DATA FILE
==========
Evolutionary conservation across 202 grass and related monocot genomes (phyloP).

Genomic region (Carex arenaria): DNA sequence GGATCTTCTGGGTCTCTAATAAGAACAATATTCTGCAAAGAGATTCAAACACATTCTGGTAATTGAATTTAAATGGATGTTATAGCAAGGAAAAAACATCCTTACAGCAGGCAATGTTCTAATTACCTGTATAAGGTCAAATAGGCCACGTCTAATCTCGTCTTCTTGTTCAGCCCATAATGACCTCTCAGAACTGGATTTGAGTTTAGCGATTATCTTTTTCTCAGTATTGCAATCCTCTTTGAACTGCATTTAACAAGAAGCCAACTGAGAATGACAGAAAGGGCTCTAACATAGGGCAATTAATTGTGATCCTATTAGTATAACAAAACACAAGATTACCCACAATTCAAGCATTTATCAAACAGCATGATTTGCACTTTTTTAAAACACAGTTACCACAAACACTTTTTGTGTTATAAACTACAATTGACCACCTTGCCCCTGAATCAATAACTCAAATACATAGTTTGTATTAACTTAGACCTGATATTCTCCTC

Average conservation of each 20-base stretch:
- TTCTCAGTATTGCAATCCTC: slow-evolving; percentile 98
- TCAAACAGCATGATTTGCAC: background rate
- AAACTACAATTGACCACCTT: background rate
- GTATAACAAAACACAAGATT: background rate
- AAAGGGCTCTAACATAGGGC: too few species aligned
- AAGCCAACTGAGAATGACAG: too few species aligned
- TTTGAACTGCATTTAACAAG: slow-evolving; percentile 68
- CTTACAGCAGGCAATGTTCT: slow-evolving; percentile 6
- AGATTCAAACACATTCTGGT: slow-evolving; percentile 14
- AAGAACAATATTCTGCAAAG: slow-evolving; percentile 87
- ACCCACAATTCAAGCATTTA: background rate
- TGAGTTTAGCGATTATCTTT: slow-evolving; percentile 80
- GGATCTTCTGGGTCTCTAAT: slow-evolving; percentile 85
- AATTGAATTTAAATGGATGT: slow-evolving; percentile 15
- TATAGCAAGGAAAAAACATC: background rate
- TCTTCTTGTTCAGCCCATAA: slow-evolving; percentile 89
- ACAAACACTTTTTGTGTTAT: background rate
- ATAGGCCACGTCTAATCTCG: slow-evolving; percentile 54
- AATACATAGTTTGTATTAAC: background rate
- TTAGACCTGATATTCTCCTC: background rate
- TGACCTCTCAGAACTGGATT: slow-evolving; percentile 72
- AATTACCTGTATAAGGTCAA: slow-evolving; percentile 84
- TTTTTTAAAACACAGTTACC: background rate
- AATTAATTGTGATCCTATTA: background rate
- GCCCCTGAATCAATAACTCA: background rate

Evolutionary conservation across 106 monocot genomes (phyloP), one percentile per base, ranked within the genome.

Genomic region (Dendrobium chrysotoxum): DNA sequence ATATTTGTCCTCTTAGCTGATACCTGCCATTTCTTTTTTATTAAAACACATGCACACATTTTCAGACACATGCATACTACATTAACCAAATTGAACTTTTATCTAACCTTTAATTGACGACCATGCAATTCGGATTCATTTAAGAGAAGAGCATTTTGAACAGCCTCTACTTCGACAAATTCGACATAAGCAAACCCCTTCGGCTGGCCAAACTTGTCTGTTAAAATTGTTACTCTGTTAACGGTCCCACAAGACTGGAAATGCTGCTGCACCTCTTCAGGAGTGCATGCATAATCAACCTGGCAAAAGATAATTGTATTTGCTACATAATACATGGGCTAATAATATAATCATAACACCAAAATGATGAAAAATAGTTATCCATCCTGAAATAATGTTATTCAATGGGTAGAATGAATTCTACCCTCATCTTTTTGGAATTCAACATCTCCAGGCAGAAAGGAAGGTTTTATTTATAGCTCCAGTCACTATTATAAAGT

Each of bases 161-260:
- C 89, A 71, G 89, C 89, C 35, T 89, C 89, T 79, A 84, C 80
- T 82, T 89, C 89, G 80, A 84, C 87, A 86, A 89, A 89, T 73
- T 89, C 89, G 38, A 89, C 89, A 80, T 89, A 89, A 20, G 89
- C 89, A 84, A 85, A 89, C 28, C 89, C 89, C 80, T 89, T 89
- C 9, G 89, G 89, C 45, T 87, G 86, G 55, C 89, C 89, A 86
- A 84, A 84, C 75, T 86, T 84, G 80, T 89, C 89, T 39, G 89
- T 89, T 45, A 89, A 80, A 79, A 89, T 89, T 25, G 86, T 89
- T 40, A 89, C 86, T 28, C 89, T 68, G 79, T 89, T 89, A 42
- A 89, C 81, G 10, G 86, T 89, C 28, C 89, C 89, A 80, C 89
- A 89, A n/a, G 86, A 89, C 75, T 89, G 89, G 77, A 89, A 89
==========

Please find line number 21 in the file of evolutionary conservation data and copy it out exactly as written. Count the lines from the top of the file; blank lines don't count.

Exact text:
- ATAGGCCACGTCTAATCTCG: slow-evolving; percentile 54